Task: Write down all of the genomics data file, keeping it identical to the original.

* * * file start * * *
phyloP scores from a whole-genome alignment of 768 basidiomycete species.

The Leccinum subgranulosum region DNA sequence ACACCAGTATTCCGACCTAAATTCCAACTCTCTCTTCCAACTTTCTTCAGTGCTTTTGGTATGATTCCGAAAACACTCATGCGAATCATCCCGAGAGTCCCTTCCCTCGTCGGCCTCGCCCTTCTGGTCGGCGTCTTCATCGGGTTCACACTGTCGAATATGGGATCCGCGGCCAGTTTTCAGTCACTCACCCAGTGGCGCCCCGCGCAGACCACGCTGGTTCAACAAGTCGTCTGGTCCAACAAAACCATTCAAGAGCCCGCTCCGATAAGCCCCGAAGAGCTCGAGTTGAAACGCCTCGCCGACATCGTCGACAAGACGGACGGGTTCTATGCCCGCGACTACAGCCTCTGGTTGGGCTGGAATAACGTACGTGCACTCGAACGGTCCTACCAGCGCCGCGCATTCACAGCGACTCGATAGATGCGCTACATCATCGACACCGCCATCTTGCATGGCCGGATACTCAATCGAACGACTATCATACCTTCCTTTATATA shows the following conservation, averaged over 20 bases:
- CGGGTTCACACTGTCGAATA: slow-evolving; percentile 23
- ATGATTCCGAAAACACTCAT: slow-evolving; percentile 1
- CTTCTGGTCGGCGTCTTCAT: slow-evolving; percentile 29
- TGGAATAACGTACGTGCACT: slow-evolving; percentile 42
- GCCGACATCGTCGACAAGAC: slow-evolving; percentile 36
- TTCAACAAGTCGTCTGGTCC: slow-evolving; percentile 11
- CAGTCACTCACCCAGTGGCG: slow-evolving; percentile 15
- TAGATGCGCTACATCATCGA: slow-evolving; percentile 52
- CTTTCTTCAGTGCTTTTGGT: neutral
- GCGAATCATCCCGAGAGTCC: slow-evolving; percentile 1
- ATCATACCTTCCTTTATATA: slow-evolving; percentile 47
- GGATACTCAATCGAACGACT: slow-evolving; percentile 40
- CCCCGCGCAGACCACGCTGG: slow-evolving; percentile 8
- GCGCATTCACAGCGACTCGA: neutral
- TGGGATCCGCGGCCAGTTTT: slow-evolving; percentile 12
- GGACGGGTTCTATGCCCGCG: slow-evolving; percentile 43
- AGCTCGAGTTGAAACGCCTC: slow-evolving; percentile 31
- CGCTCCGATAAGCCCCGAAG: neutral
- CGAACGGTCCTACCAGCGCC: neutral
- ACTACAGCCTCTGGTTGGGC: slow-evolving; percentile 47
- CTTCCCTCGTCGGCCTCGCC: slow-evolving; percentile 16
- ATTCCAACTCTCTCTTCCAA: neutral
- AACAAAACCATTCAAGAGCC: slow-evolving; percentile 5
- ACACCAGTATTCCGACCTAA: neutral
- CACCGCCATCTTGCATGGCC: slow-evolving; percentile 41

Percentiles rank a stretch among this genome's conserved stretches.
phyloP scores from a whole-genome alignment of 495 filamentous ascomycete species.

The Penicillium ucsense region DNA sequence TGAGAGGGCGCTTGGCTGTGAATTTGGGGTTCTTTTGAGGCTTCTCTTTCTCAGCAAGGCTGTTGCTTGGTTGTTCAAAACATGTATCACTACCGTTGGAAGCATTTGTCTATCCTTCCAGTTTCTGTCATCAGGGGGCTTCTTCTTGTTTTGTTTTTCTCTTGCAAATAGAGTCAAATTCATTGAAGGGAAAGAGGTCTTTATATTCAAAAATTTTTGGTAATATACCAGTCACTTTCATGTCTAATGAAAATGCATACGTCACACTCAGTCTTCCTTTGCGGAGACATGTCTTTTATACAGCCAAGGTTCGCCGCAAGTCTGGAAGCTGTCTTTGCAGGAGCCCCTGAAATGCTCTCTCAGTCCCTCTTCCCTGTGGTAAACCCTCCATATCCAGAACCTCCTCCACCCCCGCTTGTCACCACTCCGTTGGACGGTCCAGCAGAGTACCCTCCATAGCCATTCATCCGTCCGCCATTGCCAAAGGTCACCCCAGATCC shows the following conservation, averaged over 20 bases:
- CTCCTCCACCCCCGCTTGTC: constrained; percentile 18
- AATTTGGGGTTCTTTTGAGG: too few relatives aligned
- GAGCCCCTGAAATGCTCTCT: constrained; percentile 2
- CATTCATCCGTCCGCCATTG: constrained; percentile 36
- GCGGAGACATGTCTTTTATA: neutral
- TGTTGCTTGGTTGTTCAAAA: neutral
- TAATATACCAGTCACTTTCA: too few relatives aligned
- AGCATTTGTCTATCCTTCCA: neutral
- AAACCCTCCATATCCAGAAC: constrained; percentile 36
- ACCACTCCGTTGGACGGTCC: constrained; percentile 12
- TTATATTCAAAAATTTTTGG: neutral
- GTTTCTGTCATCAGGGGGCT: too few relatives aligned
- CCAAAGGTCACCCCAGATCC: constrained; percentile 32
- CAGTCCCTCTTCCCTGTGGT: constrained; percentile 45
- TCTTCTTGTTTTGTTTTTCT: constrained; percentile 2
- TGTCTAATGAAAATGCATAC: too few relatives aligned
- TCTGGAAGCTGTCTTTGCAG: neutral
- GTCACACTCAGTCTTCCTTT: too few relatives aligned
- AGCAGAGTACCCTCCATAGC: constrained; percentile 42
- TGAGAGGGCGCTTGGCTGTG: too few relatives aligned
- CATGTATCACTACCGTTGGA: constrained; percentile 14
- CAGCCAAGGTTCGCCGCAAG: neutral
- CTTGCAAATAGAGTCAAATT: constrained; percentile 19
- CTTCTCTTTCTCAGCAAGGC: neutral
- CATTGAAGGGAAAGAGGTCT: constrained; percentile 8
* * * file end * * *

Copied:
phyloP scores from a whole-genome alignment of 768 basidiomycete species.

The Leccinum subgranulosum region DNA sequence ACACCAGTATTCCGACCTAAATTCCAACTCTCTCTTCCAACTTTCTTCAGTGCTTTTGGTATGATTCCGAAAACACTCATGCGAATCATCCCGAGAGTCCCTTCCCTCGTCGGCCTCGCCCTTCTGGTCGGCGTCTTCATCGGGTTCACACTGTCGAATATGGGATCCGCGGCCAGTTTTCAGTCACTCACCCAGTGGCGCCCCGCGCAGACCACGCTGGTTCAACAAGTCGTCTGGTCCAACAAAACCATTCAAGAGCCCGCTCCGATAAGCCCCGAAGAGCTCGAGTTGAAACGCCTCGCCGACATCGTCGACAAGACGGACGGGTTCTATGCCCGCGACTACAGCCTCTGGTTGGGCTGGAATAACGTACGTGCACTCGAACGGTCCTACCAGCGCCGCGCATTCACAGCGACTCGATAGATGCGCTACATCATCGACACCGCCATCTTGCATGGCCGGATACTCAATCGAACGACTATCATACCTTCCTTTATATA shows the following conservation, averaged over 20 bases:
- CGGGTTCACACTGTCGAATA: slow-evolving; percentile 23
- ATGATTCCGAAAACACTCAT: slow-evolving; percentile 1
- CTTCTGGTCGGCGTCTTCAT: slow-evolving; percentile 29
- TGGAATAACGTACGTGCACT: slow-evolving; percentile 42
- GCCGACATCGTCGACAAGAC: slow-evolving; percentile 36
- TTCAACAAGTCGTCTGGTCC: slow-evolving; percentile 11
- CAGTCACTCACCCAGTGGCG: slow-evolving; percentile 15
- TAGATGCGCTACATCATCGA: slow-evolving; percentile 52
- CTTTCTTCAGTGCTTTTGGT: neutral
- GCGAATCATCCCGAGAGTCC: slow-evolving; percentile 1
- ATCATACCTTCCTTTATATA: slow-evolving; percentile 47
- GGATACTCAATCGAACGACT: slow-evolving; percentile 40
- CCCCGCGCAGACCACGCTGG: slow-evolving; percentile 8
- GCGCATTCACAGCGACTCGA: neutral
- TGGGATCCGCGGCCAGTTTT: slow-evolving; percentile 12
- GGACGGGTTCTATGCCCGCG: slow-evolving; percentile 43
- AGCTCGAGTTGAAACGCCTC: slow-evolving; percentile 31
- CGCTCCGATAAGCCCCGAAG: neutral
- CGAACGGTCCTACCAGCGCC: neutral
- ACTACAGCCTCTGGTTGGGC: slow-evolving; percentile 47
- CTTCCCTCGTCGGCCTCGCC: slow-evolving; percentile 16
- ATTCCAACTCTCTCTTCCAA: neutral
- AACAAAACCATTCAAGAGCC: slow-evolving; percentile 5
- ACACCAGTATTCCGACCTAA: neutral
- CACCGCCATCTTGCATGGCC: slow-evolving; percentile 41

Percentiles rank a stretch among this genome's conserved stretches.
phyloP scores from a whole-genome alignment of 495 filamentous ascomycete species.

The Penicillium ucsense region DNA sequence TGAGAGGGCGCTTGGCTGTGAATTTGGGGTTCTTTTGAGGCTTCTCTTTCTCAGCAAGGCTGTTGCTTGGTTGTTCAAAACATGTATCACTACCGTTGGAAGCATTTGTCTATCCTTCCAGTTTCTGTCATCAGGGGGCTTCTTCTTGTTTTGTTTTTCTCTTGCAAATAGAGTCAAATTCATTGAAGGGAAAGAGGTCTTTATATTCAAAAATTTTTGGTAATATACCAGTCACTTTCATGTCTAATGAAAATGCATACGTCACACTCAGTCTTCCTTTGCGGAGACATGTCTTTTATACAGCCAAGGTTCGCCGCAAGTCTGGAAGCTGTCTTTGCAGGAGCCCCTGAAATGCTCTCTCAGTCCCTCTTCCCTGTGGTAAACCCTCCATATCCAGAACCTCCTCCACCCCCGCTTGTCACCACTCCGTTGGACGGTCCAGCAGAGTACCCTCCATAGCCATTCATCCGTCCGCCATTGCCAAAGGTCACCCCAGATCC shows the following conservation, averaged over 20 bases:
- CTCCTCCACCCCCGCTTGTC: constrained; percentile 18
- AATTTGGGGTTCTTTTGAGG: too few relatives aligned
- GAGCCCCTGAAATGCTCTCT: constrained; percentile 2
- CATTCATCCGTCCGCCATTG: constrained; percentile 36
- GCGGAGACATGTCTTTTATA: neutral
- TGTTGCTTGGTTGTTCAAAA: neutral
- TAATATACCAGTCACTTTCA: too few relatives aligned
- AGCATTTGTCTATCCTTCCA: neutral
- AAACCCTCCATATCCAGAAC: constrained; percentile 36
- ACCACTCCGTTGGACGGTCC: constrained; percentile 12
- TTATATTCAAAAATTTTTGG: neutral
- GTTTCTGTCATCAGGGGGCT: too few relatives aligned
- CCAAAGGTCACCCCAGATCC: constrained; percentile 32
- CAGTCCCTCTTCCCTGTGGT: constrained; percentile 45
- TCTTCTTGTTTTGTTTTTCT: constrained; percentile 2
- TGTCTAATGAAAATGCATAC: too few relatives aligned
- TCTGGAAGCTGTCTTTGCAG: neutral
- GTCACACTCAGTCTTCCTTT: too few relatives aligned
- AGCAGAGTACCCTCCATAGC: constrained; percentile 42
- TGAGAGGGCGCTTGGCTGTG: too few relatives aligned
- CATGTATCACTACCGTTGGA: constrained; percentile 14
- CAGCCAAGGTTCGCCGCAAG: neutral
- CTTGCAAATAGAGTCAAATT: constrained; percentile 19
- CTTCTCTTTCTCAGCAAGGC: neutral
- CATTGAAGGGAAAGAGGTCT: constrained; percentile 8